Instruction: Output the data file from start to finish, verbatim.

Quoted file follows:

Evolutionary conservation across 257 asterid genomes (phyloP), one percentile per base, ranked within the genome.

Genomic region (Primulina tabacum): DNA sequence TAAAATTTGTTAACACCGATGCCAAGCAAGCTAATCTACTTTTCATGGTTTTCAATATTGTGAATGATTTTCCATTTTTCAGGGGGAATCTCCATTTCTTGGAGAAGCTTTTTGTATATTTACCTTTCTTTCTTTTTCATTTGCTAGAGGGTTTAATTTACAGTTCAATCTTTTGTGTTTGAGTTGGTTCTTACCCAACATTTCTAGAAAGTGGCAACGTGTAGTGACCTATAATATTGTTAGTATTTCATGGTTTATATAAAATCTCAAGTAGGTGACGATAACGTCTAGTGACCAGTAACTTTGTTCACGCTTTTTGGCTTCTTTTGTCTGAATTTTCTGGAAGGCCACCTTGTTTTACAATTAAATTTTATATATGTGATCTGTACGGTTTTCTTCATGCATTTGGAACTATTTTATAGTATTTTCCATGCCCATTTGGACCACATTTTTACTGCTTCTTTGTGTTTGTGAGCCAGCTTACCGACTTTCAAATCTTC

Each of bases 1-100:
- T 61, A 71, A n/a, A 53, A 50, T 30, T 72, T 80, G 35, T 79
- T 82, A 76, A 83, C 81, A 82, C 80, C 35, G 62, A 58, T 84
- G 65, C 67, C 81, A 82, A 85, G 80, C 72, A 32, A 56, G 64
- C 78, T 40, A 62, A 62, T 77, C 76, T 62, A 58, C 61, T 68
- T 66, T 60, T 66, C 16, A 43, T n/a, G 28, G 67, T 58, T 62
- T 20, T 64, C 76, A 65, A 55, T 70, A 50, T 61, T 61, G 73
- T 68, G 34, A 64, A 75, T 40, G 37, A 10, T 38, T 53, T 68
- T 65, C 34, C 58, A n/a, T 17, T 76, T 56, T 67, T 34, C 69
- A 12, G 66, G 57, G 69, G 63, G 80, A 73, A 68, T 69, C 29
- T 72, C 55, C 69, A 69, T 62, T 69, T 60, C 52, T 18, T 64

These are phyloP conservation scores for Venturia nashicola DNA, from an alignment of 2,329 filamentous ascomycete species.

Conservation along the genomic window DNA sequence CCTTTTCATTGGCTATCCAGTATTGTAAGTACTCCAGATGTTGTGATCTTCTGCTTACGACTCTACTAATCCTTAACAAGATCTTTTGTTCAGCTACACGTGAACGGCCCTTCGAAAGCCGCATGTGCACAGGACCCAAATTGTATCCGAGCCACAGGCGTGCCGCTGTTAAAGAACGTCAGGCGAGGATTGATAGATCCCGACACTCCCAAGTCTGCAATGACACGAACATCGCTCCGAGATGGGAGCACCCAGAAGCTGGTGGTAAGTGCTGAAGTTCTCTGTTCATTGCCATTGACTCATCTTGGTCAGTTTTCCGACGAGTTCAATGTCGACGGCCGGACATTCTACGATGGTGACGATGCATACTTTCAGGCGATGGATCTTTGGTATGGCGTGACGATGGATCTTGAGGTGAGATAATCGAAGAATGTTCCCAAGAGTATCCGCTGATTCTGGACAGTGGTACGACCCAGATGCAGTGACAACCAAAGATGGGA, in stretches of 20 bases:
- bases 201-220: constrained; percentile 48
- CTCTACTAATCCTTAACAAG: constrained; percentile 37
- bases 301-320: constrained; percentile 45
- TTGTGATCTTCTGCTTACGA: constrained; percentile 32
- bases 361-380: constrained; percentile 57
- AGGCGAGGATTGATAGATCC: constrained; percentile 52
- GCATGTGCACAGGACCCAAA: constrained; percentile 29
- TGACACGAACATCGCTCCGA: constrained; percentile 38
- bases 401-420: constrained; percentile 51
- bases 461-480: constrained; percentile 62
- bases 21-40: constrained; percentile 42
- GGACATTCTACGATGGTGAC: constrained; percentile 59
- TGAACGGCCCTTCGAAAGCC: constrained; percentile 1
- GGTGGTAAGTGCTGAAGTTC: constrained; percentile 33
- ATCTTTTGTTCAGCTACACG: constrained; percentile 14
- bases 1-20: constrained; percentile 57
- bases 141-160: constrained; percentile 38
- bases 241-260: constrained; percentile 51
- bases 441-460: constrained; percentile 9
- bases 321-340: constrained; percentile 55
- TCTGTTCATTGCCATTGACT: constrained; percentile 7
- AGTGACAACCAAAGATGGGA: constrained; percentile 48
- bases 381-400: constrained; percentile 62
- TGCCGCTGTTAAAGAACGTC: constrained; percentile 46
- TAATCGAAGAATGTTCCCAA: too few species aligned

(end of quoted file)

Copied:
Evolutionary conservation across 257 asterid genomes (phyloP), one percentile per base, ranked within the genome.

Genomic region (Primulina tabacum): DNA sequence TAAAATTTGTTAACACCGATGCCAAGCAAGCTAATCTACTTTTCATGGTTTTCAATATTGTGAATGATTTTCCATTTTTCAGGGGGAATCTCCATTTCTTGGAGAAGCTTTTTGTATATTTACCTTTCTTTCTTTTTCATTTGCTAGAGGGTTTAATTTACAGTTCAATCTTTTGTGTTTGAGTTGGTTCTTACCCAACATTTCTAGAAAGTGGCAACGTGTAGTGACCTATAATATTGTTAGTATTTCATGGTTTATATAAAATCTCAAGTAGGTGACGATAACGTCTAGTGACCAGTAACTTTGTTCACGCTTTTTGGCTTCTTTTGTCTGAATTTTCTGGAAGGCCACCTTGTTTTACAATTAAATTTTATATATGTGATCTGTACGGTTTTCTTCATGCATTTGGAACTATTTTATAGTATTTTCCATGCCCATTTGGACCACATTTTTACTGCTTCTTTGTGTTTGTGAGCCAGCTTACCGACTTTCAAATCTTC

Each of bases 1-100:
- T 61, A 71, A n/a, A 53, A 50, T 30, T 72, T 80, G 35, T 79
- T 82, A 76, A 83, C 81, A 82, C 80, C 35, G 62, A 58, T 84
- G 65, C 67, C 81, A 82, A 85, G 80, C 72, A 32, A 56, G 64
- C 78, T 40, A 62, A 62, T 77, C 76, T 62, A 58, C 61, T 68
- T 66, T 60, T 66, C 16, A 43, T n/a, G 28, G 67, T 58, T 62
- T 20, T 64, C 76, A 65, A 55, T 70, A 50, T 61, T 61, G 73
- T 68, G 34, A 64, A 75, T 40, G 37, A 10, T 38, T 53, T 68
- T 65, C 34, C 58, A n/a, T 17, T 76, T 56, T 67, T 34, C 69
- A 12, G 66, G 57, G 69, G 63, G 80, A 73, A 68, T 69, C 29
- T 72, C 55, C 69, A 69, T 62, T 69, T 60, C 52, T 18, T 64

These are phyloP conservation scores for Venturia nashicola DNA, from an alignment of 2,329 filamentous ascomycete species.

Conservation along the genomic window DNA sequence CCTTTTCATTGGCTATCCAGTATTGTAAGTACTCCAGATGTTGTGATCTTCTGCTTACGACTCTACTAATCCTTAACAAGATCTTTTGTTCAGCTACACGTGAACGGCCCTTCGAAAGCCGCATGTGCACAGGACCCAAATTGTATCCGAGCCACAGGCGTGCCGCTGTTAAAGAACGTCAGGCGAGGATTGATAGATCCCGACACTCCCAAGTCTGCAATGACACGAACATCGCTCCGAGATGGGAGCACCCAGAAGCTGGTGGTAAGTGCTGAAGTTCTCTGTTCATTGCCATTGACTCATCTTGGTCAGTTTTCCGACGAGTTCAATGTCGACGGCCGGACATTCTACGATGGTGACGATGCATACTTTCAGGCGATGGATCTTTGGTATGGCGTGACGATGGATCTTGAGGTGAGATAATCGAAGAATGTTCCCAAGAGTATCCGCTGATTCTGGACAGTGGTACGACCCAGATGCAGTGACAACCAAAGATGGGA, in stretches of 20 bases:
- bases 201-220: constrained; percentile 48
- CTCTACTAATCCTTAACAAG: constrained; percentile 37
- bases 301-320: constrained; percentile 45
- TTGTGATCTTCTGCTTACGA: constrained; percentile 32
- bases 361-380: constrained; percentile 57
- AGGCGAGGATTGATAGATCC: constrained; percentile 52
- GCATGTGCACAGGACCCAAA: constrained; percentile 29
- TGACACGAACATCGCTCCGA: constrained; percentile 38
- bases 401-420: constrained; percentile 51
- bases 461-480: constrained; percentile 62
- bases 21-40: constrained; percentile 42
- GGACATTCTACGATGGTGAC: constrained; percentile 59
- TGAACGGCCCTTCGAAAGCC: constrained; percentile 1
- GGTGGTAAGTGCTGAAGTTC: constrained; percentile 33
- ATCTTTTGTTCAGCTACACG: constrained; percentile 14
- bases 1-20: constrained; percentile 57
- bases 141-160: constrained; percentile 38
- bases 241-260: constrained; percentile 51
- bases 441-460: constrained; percentile 9
- bases 321-340: constrained; percentile 55
- TCTGTTCATTGCCATTGACT: constrained; percentile 7
- AGTGACAACCAAAGATGGGA: constrained; percentile 48
- bases 381-400: constrained; percentile 62
- TGCCGCTGTTAAAGAACGTC: constrained; percentile 46
- TAATCGAAGAATGTTCCCAA: too few species aligned